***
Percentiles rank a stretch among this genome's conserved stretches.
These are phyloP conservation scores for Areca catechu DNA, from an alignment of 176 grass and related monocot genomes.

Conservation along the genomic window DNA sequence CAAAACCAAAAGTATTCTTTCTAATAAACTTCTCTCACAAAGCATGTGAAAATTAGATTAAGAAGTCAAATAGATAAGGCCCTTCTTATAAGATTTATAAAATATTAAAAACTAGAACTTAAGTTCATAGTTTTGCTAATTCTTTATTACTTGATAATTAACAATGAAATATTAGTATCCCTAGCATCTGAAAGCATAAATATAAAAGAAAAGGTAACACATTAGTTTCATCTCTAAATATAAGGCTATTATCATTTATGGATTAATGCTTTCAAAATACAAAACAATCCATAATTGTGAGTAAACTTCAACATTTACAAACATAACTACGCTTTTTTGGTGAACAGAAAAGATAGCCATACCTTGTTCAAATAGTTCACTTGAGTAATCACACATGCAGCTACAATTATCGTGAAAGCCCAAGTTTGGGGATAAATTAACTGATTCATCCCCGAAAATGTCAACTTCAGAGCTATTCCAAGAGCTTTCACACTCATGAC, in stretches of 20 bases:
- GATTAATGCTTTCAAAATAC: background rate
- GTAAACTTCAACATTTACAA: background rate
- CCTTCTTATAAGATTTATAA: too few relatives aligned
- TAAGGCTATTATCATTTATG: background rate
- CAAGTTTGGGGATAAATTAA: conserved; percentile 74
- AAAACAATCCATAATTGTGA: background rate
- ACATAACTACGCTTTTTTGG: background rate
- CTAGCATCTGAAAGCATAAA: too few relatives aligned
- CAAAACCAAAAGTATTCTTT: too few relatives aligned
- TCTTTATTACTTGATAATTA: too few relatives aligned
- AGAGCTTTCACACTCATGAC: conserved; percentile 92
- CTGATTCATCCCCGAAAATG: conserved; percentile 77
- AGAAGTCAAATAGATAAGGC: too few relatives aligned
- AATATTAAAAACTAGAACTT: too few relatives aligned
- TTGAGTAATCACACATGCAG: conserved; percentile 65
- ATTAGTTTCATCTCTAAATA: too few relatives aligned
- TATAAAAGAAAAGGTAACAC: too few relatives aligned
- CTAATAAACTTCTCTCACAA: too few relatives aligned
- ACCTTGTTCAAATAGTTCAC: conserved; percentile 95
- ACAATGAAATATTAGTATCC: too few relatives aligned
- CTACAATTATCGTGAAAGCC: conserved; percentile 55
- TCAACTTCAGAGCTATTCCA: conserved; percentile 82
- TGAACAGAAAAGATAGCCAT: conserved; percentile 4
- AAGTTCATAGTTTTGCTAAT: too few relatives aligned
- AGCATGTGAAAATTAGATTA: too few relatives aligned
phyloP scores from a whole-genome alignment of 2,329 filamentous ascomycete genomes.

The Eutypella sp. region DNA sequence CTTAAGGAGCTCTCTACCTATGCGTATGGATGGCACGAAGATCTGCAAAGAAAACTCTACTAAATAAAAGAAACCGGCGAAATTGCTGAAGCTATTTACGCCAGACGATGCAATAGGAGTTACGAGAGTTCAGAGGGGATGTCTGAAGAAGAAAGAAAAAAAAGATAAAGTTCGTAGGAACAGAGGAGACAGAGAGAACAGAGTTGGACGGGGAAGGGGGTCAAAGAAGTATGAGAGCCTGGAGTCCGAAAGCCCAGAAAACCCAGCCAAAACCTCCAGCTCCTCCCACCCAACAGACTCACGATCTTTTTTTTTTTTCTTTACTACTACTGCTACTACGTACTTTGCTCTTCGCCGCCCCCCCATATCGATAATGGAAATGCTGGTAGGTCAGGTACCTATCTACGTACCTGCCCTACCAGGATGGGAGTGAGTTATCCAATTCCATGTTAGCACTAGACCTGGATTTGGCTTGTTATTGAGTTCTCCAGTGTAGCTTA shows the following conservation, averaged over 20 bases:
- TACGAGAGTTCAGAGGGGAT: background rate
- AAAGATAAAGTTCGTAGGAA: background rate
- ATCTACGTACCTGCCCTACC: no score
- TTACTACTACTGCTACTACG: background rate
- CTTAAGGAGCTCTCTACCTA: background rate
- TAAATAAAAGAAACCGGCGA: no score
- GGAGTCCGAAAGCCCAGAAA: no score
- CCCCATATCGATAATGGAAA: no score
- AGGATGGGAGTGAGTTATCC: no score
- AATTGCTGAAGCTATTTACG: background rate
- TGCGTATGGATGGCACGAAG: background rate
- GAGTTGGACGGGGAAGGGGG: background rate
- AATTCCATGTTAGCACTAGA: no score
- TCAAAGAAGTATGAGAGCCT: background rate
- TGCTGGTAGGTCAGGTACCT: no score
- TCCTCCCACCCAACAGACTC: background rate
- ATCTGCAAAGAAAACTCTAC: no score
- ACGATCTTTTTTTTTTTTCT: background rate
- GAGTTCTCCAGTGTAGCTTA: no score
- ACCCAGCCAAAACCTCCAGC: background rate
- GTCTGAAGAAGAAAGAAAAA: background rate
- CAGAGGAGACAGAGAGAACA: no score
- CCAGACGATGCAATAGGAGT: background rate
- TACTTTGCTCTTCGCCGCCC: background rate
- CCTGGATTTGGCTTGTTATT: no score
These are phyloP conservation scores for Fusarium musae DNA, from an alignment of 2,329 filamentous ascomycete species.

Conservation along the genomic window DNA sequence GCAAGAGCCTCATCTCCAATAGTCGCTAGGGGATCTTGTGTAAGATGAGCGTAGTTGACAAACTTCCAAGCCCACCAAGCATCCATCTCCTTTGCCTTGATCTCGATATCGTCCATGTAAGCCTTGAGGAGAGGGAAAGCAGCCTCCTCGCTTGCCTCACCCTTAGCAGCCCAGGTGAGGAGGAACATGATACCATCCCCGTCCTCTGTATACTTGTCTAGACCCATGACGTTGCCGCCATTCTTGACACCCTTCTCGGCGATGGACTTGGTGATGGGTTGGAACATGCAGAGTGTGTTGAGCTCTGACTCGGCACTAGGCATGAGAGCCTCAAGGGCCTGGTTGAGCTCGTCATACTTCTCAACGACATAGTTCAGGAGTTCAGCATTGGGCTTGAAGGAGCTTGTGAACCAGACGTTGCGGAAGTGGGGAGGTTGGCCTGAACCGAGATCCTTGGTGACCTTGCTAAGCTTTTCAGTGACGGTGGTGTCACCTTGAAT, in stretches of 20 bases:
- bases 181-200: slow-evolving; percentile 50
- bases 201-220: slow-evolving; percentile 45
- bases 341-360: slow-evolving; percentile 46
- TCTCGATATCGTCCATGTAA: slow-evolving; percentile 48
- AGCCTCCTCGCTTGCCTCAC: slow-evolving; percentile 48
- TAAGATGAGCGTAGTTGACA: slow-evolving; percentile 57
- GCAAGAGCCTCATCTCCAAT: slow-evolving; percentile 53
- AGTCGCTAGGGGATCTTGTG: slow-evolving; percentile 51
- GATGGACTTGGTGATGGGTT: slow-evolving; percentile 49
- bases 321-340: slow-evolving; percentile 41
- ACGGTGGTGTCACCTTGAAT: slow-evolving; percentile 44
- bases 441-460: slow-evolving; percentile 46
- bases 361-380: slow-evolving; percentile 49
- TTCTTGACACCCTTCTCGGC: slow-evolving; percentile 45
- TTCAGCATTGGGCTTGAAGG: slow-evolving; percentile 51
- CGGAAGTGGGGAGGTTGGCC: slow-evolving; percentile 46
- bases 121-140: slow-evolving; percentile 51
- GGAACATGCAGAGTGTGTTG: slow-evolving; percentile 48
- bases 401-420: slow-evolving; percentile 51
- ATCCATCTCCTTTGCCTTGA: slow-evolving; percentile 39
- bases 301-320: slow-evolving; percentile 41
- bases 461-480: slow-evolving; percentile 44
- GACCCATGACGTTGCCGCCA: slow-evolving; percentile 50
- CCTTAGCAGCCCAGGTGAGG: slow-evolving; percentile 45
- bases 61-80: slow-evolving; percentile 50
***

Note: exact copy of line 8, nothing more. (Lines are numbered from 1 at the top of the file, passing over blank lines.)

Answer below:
- CAAGTTTGGGGATAAATTAA: conserved; percentile 74